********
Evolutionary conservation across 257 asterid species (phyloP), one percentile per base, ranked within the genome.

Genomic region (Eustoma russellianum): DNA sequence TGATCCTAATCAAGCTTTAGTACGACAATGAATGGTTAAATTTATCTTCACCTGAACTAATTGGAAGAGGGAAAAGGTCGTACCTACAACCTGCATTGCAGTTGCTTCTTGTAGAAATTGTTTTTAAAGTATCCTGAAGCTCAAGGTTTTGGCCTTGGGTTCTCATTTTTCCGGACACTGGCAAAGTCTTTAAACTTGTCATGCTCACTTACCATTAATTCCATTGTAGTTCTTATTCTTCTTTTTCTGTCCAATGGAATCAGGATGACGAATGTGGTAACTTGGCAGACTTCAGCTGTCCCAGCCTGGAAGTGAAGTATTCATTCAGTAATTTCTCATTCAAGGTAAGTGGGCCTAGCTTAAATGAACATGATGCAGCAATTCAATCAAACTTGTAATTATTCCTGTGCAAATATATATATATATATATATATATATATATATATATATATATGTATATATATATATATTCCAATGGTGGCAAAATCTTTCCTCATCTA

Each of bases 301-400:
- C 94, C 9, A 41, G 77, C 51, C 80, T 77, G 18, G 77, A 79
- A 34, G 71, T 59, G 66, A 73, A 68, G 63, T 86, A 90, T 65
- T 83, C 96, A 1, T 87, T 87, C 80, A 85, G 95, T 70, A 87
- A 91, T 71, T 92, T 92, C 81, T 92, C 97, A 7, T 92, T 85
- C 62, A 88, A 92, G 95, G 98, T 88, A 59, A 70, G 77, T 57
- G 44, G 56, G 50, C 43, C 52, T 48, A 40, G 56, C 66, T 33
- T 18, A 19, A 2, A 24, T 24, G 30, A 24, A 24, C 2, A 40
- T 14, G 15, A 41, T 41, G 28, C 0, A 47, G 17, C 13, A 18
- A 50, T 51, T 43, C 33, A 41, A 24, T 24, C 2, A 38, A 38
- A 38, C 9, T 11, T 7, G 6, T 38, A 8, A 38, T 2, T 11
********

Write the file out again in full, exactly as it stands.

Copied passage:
Evolutionary conservation across 257 asterid species (phyloP), one percentile per base, ranked within the genome.

Genomic region (Eustoma russellianum): DNA sequence TGATCCTAATCAAGCTTTAGTACGACAATGAATGGTTAAATTTATCTTCACCTGAACTAATTGGAAGAGGGAAAAGGTCGTACCTACAACCTGCATTGCAGTTGCTTCTTGTAGAAATTGTTTTTAAAGTATCCTGAAGCTCAAGGTTTTGGCCTTGGGTTCTCATTTTTCCGGACACTGGCAAAGTCTTTAAACTTGTCATGCTCACTTACCATTAATTCCATTGTAGTTCTTATTCTTCTTTTTCTGTCCAATGGAATCAGGATGACGAATGTGGTAACTTGGCAGACTTCAGCTGTCCCAGCCTGGAAGTGAAGTATTCATTCAGTAATTTCTCATTCAAGGTAAGTGGGCCTAGCTTAAATGAACATGATGCAGCAATTCAATCAAACTTGTAATTATTCCTGTGCAAATATATATATATATATATATATATATATATATATATATATATGTATATATATATATATTCCAATGGTGGCAAAATCTTTCCTCATCTA

Each of bases 301-400:
- C 94, C 9, A 41, G 77, C 51, C 80, T 77, G 18, G 77, A 79
- A 34, G 71, T 59, G 66, A 73, A 68, G 63, T 86, A 90, T 65
- T 83, C 96, A 1, T 87, T 87, C 80, A 85, G 95, T 70, A 87
- A 91, T 71, T 92, T 92, C 81, T 92, C 97, A 7, T 92, T 85
- C 62, A 88, A 92, G 95, G 98, T 88, A 59, A 70, G 77, T 57
- G 44, G 56, G 50, C 43, C 52, T 48, A 40, G 56, C 66, T 33
- T 18, A 19, A 2, A 24, T 24, G 30, A 24, A 24, C 2, A 40
- T 14, G 15, A 41, T 41, G 28, C 0, A 47, G 17, C 13, A 18
- A 50, T 51, T 43, C 33, A 41, A 24, T 24, C 2, A 38, A 38
- A 38, C 9, T 11, T 7, G 6, T 38, A 8, A 38, T 2, T 11